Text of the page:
It's difficult to rate storms against each other as there are so many variable factors contributing. One particular stand out storm, however, happened this recent season. We began chasing a supercell system in Eastern Colorado that tracked its way into the Nebraskan panhandle. There was a lot of moisture present this year primarily thanks to the snowstorms in Colorado and it was extremely difficult to find a clear sight of tornadoes as they would become rain-wrapped and therefore camouflage. It is frightening as all hell as we experienced when we knew a multiple vorticity tornado had dropped and as I white-knuckled the wheel through 2 inch hail and icy sloshy roads, somewhere to our right was this raging monster. Nick made the call and we pulled the pin because, without clear sight, the gamble was far too high for the chase. As we detoured and re-entered the RFD (Rear Flank Downdraft), it's treacherous with violent winds, the continuation of hail downpour and the added unknown factor of other drivers. I've witnessed idiocracy on the roads in storms as people panic and forget all common sense or awareness of their surroundings. I became stubborn behind the wheel and pushed on through the storm. An immense wave of relief washed over us when we could spot the silver lining of the sky which dictated the edge of the supercell. As we traced the edge of the supercell, so much energy had exploded in the outflow boundary that it soon became apparent we had stumbled onto a formation called The Mothership and storm chasers were calling it one of the most beautiful storms captured in the past decade. All I can say, what a phenomenal fucking day.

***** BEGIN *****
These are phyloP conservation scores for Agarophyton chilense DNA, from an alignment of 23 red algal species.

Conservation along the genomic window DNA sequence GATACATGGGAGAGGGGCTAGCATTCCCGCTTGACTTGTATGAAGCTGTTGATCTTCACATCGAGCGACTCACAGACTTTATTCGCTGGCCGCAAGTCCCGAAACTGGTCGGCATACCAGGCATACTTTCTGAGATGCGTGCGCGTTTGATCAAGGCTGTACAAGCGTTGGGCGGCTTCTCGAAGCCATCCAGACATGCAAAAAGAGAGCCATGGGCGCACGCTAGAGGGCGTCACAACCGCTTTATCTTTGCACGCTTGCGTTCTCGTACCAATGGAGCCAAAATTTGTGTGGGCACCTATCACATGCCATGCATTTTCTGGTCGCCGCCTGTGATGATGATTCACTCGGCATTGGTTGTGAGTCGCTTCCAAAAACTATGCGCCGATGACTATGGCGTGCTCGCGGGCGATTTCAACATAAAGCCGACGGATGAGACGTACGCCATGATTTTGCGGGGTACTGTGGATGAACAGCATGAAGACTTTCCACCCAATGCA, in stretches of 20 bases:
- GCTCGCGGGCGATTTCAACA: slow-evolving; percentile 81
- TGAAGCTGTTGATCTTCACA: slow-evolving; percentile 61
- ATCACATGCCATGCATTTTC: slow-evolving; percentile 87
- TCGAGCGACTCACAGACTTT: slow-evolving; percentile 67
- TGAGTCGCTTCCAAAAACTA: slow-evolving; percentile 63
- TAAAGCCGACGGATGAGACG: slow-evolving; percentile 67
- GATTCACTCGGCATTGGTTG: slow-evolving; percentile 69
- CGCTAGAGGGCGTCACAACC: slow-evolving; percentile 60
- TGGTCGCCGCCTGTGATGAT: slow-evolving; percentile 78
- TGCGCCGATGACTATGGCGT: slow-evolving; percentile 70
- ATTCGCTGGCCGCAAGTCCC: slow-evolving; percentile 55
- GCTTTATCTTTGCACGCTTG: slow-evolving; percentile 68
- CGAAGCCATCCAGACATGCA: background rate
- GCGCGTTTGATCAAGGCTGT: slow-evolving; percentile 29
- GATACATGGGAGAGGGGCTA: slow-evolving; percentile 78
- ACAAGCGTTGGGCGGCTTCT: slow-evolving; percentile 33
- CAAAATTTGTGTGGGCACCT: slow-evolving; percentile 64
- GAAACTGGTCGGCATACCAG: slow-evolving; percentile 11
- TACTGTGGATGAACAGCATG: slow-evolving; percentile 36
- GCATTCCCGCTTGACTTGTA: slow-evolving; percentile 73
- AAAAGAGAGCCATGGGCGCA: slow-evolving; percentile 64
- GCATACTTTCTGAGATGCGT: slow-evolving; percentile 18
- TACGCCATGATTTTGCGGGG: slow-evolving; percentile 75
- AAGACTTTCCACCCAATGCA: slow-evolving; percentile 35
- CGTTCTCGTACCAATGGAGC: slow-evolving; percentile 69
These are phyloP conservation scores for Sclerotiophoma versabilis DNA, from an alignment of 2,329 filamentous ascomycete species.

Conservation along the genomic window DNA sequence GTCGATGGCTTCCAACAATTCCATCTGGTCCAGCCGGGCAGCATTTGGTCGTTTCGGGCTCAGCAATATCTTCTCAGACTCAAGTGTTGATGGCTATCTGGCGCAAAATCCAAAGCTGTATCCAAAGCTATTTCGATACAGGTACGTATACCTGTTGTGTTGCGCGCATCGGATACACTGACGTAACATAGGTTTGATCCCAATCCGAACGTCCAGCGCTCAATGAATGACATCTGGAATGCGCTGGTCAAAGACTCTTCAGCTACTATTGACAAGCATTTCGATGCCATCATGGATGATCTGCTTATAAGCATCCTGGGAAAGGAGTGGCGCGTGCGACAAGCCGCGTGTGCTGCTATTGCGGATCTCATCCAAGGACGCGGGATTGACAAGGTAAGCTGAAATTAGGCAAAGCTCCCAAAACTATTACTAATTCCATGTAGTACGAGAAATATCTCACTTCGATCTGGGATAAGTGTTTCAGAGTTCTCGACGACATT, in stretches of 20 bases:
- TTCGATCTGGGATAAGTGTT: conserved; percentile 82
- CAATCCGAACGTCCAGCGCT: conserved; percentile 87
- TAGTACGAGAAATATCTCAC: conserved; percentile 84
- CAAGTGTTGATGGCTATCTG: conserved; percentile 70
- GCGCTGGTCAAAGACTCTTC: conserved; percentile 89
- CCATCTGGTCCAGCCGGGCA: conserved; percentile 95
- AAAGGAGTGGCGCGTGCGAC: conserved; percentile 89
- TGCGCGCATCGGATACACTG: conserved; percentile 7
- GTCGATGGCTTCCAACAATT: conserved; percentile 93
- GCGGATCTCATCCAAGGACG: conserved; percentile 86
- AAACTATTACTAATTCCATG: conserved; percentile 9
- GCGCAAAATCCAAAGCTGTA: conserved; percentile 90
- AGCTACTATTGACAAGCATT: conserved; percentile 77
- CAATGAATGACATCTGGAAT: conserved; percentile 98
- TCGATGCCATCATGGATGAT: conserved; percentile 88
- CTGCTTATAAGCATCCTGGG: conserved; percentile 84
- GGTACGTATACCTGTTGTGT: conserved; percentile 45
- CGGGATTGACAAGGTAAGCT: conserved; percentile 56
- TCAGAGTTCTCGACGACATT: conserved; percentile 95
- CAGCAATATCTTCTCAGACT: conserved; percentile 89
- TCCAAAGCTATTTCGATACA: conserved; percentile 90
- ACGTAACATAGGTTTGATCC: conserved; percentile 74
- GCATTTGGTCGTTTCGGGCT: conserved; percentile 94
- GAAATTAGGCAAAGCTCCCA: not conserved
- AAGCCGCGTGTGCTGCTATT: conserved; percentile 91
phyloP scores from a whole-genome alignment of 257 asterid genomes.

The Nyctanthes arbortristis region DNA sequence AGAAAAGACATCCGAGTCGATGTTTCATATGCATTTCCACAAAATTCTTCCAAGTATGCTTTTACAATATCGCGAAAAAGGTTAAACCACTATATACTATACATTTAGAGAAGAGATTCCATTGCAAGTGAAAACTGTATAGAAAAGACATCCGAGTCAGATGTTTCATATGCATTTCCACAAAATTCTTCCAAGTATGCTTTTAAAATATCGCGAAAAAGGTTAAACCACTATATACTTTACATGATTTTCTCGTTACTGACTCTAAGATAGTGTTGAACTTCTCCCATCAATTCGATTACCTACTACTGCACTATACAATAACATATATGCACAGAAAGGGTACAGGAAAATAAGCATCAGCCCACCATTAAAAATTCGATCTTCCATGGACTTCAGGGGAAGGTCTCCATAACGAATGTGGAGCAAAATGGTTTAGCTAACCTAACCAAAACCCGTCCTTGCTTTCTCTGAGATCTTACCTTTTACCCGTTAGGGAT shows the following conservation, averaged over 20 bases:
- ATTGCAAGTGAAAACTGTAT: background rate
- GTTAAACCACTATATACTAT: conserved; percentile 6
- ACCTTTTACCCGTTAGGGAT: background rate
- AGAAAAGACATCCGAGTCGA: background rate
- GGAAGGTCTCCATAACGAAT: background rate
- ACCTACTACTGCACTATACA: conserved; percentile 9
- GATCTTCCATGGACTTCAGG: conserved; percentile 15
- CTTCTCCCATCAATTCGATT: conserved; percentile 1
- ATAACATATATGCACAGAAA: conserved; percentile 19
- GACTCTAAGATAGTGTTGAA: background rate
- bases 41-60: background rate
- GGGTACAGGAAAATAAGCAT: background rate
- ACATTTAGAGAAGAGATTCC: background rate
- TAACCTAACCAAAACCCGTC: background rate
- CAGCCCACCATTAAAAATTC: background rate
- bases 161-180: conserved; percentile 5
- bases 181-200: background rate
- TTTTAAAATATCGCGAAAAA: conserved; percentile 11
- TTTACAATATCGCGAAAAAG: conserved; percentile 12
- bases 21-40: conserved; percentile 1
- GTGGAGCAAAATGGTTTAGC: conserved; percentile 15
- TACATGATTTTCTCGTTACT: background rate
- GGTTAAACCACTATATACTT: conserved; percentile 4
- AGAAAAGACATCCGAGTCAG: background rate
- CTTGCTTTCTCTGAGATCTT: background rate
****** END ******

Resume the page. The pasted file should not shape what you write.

What gear do you always have on hand when shooting outdoors or traveling?
One item, even though not necessarily crucial is having my headphones as I can't live without my music. Of course, I always have my camera gear but other items I sneak into my bag would include a jacket as I seem to always get cold and snacks. After breaking my left ankle and continuously fracturing my right foot, I've developed some issues with long haul travel and now wear compression socks which do make a huge difference for my health. One last trick up my sleeve is that I travel with this red pepper hot patches that I use on my lower back as sometimes the long haul flights take a toll on my body and the heat patches keep the back loose and prevent it from seizing up.
Can you give us a couple tips for shooting outside? For extreme weather conditions? Common mistakes to avoid?
Funnily enough, one common mistake I am guilty of is forgetting to last minute check-up with the weather. I've been complacent at times seeing a bluebird sky and suddenly I find myself trapped by a thunderstorm high up on granite rock. It's worth doing a last-minute check and carrying a few extra items that'll protect me in drastically changing weather. Always pack a headlamp! How many times have you found yourself trekking back in the dark with an iPhone torch? A few other tips would include always packing a jacket for warmth, snacks in case that delightful greasy burger is delayed, and spare batteries will never go astray for your camera.
OROS is all about ‘Finding Your Beyond’ — What does that idea mean to you?
'Finding Your Beyond' to me embodies the spirit that our only limitation is where we set our own boundaries. No one else can dictate that limit for you and having the courage to challenge yourself is by far one of the best things we can do for ourselves. Even if there is that 'limit,' personally I get excited to push beyond that and see what I am capable of.